First, we analysed the performance for a study systematically describing studies that performed viral metagenomic next-generation sequencing in common livestock such as cattle, small ruminants, poultry and pigs44. Studies were retrieved from Embase (n = 1,806), Medline (n = 1,384), Cochrane Central (n = 1), Web of Science (n = 977) and Google Scholar (n = 200, the top relevant references). After deduplication this led to 2,481 studies obtained in the initial search, of which 120 were inclusions (4.84%).

A second simulation study was performed on the results for a systematic review of studies on fault prediction in software engineering45. Studies were obtained from ACM Digital Library, IEEExplore and the ISI Web of Science. Furthermore, a snowballing strategy and a manual search were conducted, accumulating to 8,911 publications of which 104 were included in the systematic review (1.2%).

A third simulation study was performed on a review of longitudinal studies that applied unsupervised machine learning techniques to longitudinal data of self-reported symptoms of the post-traumatic stress assessed after trauma exposure46,47; 5,782 studies were obtained by searching Pubmed, Embase, PsychInfo and Scopus and through a snowballing strategy in which both the references and the citation of the included papers were screened. Thirty-eight studies were included in the review (0.66%).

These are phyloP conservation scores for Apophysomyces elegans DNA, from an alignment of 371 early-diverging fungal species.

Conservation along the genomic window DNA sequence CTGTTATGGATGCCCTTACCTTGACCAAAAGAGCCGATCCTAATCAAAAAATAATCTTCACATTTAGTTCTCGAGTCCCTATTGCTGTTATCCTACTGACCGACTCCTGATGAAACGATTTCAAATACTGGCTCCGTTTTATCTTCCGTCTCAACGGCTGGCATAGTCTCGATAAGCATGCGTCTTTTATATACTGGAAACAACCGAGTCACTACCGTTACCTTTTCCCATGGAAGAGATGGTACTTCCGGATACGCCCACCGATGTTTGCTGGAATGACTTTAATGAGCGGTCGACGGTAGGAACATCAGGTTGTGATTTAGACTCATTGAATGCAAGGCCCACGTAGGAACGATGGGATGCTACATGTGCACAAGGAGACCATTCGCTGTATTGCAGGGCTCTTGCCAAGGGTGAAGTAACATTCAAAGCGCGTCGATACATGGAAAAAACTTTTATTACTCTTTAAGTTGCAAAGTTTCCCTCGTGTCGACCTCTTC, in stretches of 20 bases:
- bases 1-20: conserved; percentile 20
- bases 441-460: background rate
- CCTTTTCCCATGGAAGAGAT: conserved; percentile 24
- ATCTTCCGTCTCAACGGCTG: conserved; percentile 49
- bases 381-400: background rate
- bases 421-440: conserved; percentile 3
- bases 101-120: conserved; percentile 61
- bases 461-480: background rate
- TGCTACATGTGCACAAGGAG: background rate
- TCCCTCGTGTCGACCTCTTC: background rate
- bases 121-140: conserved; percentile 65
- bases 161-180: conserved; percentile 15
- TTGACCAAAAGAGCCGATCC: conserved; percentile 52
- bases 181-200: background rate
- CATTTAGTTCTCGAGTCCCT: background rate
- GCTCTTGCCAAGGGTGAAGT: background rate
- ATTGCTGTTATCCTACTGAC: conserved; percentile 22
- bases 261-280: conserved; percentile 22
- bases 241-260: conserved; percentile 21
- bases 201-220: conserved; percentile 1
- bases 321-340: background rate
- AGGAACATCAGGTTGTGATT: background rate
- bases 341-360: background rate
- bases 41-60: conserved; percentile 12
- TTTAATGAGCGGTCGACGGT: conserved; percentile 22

A fourth simulation study was performed on the results for a systematic review on the efficacy of angiotensin-converting enzyme inhibitors, from a study collecting various systematic review datasets from the medical sciences15. The collection is a subset of 2,544 publications from the TREC 2004 Genomics Track document corpus48. This is a static subset from all MEDLINE records from 1994 through 2003, which allows for replicability of results. Forty-one publications were included in the review (1.6%).

Performance metrics

We evaluated the four datasets using three performance metrics. We first assess the work saved over sampling (WSS), which is the percentage reduction in the number of records needed to screen achieved by using active learning instead of screening records at random; WSS is measured at a given level of recall of relevant records, for example 95%, indicating the work reduction in screening effort at the cost of failing to detect 5% of the relevant records. For some researchers it is essential that all relevant literature on the topic is retrieved; this entails that the recall should be 100% (that is, WSS@100%). We also propose the amount of relevant references found after having screened the first 10% of the records (RRF10%). This is a useful metric for getting a quick overview of the relevant literature.